Scholarly article on topic 'CMV and Relapse: What Has Conditioning to Do with It?'

CMV and Relapse: What Has Conditioning to Do with It? Academic research paper on "Clinical medicine"

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Academic research paper on topic "CMV and Relapse: What Has Conditioning to Do with It?"

Biol Blood Marrow Transplant 20 (2014) 1-3

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CMV and Relapse: What Has Conditioning to Do with It?

Ahmet H. Elmaagacli*

Asklepios Klinik Altona, Hamburg, Germany

American Society for Blood and Marrow Transplantation

Article history:

Received 4 November 2013

Accepted 4 November 2013

Manjappa and colleagues confirmed in the present study reports by us and others that a cytomegalovirus (CMV) reactivation is associated with a significant relapse risk reduction in patients with acute myeloid leukemia (AML) after allogeneic stem cell transplantation (SCT) with mye-loablative conditioning (MA) [1-3]. This finding challenged fundamentally our established perceptions toward CMV reactivation after SCT. This knowledge evokes, besides amazement, the insight that we know little about the sophisticated immunological processes interacting between leukemia and a donor-derived immune system that is challenged by a CMV infection. However, it is of great interest to understand the mechanism by which CMV reactivation increases such an observed antileukemic effect in AML.

Green and colleagues [2] showed in a large cohort study that a decreased relapse risk after CMV reactivation was detectable only in AML at day 100 after transplant, but not in other diseases such as chronic myeloid leukemia, acute lymphoblastic leukemia, or lymphoma. These results differed from those published by Ito and colleagues [4], who observed that CMV reactivation was associated with a decreased relapse in a cohort of 110 patients with chronic myeloid leukemia. Green and colleagues argued that the great majority of patients in the Ito study received ex vivo T- cell—depleted grafts, which typically results in a robust natural killer (NK) cell reconstitution after transplant.

In contrast to these results, Thomson et al. [5] found no association between CMV reactivation and relapse risk in 100 patients with AML who received alemtuzumab, which depletes a variety of immune cells, including NK cells, and persists in vivo for prolonged periods. Their results are in line with our results of a retrospective study showing that patients with AML (n = 64) after myeloablative T cell—depleted transplantation using alemtuzumab did not benefit from a CMV reactivation. Although alemtuzumab completely abolished the CMV induced antileukemic effect in our study, antithymocyte globulin (ATG) may have only a moderate influence on it according to our observations in a different cohort of 100 AML patients transplanted from HLA-mismatched unrelated and sibling donors after using a myeloablative conditioning regimen (unpublished

Financial disclosure: See Acknowledgments on page 2.

* Correspondence and reprint requests: Ahmet H. Elmaagacli, MD, Asklepios Klinik Altona, Paul-Ehrlichstr. 1, 22763 Hamburg, Germany.

E-mail address: 1083-8791/$ - see front matter © 2014 Published by Elsevier Inc. on behalf of American Society for Blood and Marrow Transplantation.

observation). The reason for that might be that ATG worsens only the reconstitution of CD4 T cells but not of NK and CD8 T cells, which might play a role in the CMV-mediated anti-leukemic effect [6]. Thus, Scheper and colleagues [7] reported that gamma/delta T cells elicited by CMV reactivation after allo-SCT cross-recognize CMV and leukemia. They supposed that this T cell population contributed to the CMV-induced antileukemic effect. Foley et al. [8] demonstrated increased populations of interferon-g producing NKG2C1 and NKG2A2 NK cells in SCT recipients as soon as 2 weeks after CMV viremia was detected. In addition to T cells, NK cells possess remarkable antileukemic affects against AML in the transplant setting [9].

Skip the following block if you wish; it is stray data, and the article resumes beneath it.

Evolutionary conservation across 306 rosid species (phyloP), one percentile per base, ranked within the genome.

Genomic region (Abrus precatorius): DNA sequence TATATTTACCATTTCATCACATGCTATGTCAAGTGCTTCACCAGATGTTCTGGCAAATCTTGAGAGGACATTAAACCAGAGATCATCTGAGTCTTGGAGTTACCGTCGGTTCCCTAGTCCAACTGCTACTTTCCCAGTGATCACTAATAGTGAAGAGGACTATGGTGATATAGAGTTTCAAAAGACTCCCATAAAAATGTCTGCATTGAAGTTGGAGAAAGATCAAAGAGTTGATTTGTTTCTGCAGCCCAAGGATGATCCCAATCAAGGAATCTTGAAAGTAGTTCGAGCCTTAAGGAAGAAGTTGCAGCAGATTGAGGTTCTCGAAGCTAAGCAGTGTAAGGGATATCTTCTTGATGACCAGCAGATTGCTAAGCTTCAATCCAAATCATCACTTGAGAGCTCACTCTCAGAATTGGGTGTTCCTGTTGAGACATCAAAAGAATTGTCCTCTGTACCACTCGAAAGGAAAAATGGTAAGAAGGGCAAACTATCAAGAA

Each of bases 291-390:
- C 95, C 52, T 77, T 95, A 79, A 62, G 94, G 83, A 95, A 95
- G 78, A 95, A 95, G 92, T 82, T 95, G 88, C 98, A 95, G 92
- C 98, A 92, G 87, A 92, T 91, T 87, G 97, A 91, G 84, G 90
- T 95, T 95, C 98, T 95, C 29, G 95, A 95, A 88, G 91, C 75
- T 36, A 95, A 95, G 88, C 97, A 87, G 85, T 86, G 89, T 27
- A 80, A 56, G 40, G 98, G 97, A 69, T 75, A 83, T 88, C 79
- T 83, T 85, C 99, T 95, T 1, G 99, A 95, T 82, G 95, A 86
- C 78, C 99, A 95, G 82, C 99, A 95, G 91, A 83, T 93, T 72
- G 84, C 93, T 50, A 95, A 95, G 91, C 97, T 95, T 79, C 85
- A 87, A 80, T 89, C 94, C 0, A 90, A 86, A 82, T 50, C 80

But what is the role of a conditioning regimen in this context? Manjappa and colleagues [1] reported that the antileukemic effect of a CMV reactivation was only found in patients receiving MA conditioning (n = 206) but not in patients who received reduced-intensity conditioning (RIC; n = 58). What is different about RIC compared with MA conditioning for the CMV-induced antileukemic effect? In their smaller RIC cohort, 44 of 58 patients received ATG as part of their conditioning regimen and a higher proportion of patients were in first complete remission (60%) than in the MA cohort (44%). Manjappa and colleagues argued that in vivo T cell depletion by ATG in the RIC cohort may result in mitigating the enhanced graft-versus-leukemic effect induced by CMV reactivation, which underlines the importance of graft-derived T cells in mediating this effect. Furthermore, they argued that host-derived memory T cells can persist for up to 6 months in RIC patients and contribute toward immunity against CMV [1].

Persisting host T cells could contribute to clearing of CMV upon its reactivation, thereby possibly preventing optimal donor T cell and NK cell activation that cross-reacts toward AML. It is unclear, however, whether these differences explain the distinct mechanism or simply reflect other variables, including a small sample size with insufficient statistical power. On the other hand, it is true that most patients in the study by Green et al. [2] and in our study [3] received MA conditioning, which supports this thesis of Manjappa and colleagues.

Besides the great interest to learn the mechanism of the protective effect of CMV reactivation, it is finally of importance if and how we can clinically use this finding. Because it is not justified to change our CMV treatment strategy due to the higher therapy-associated mortality of a CMV reactivation after SCT, CMV vaccination might be an option to induce similar effects without increasing the rate of therapy-associated mortality. First results from a phase II study of a CMV vaccine showed a stimulation of specific immune responses to CMV [10]. Therefore, it remains to be seen if CMV vaccination might not only prevent CMV infections but also reduce the relapse risk of patients with AML. This might be possible if the CMV vaccine induced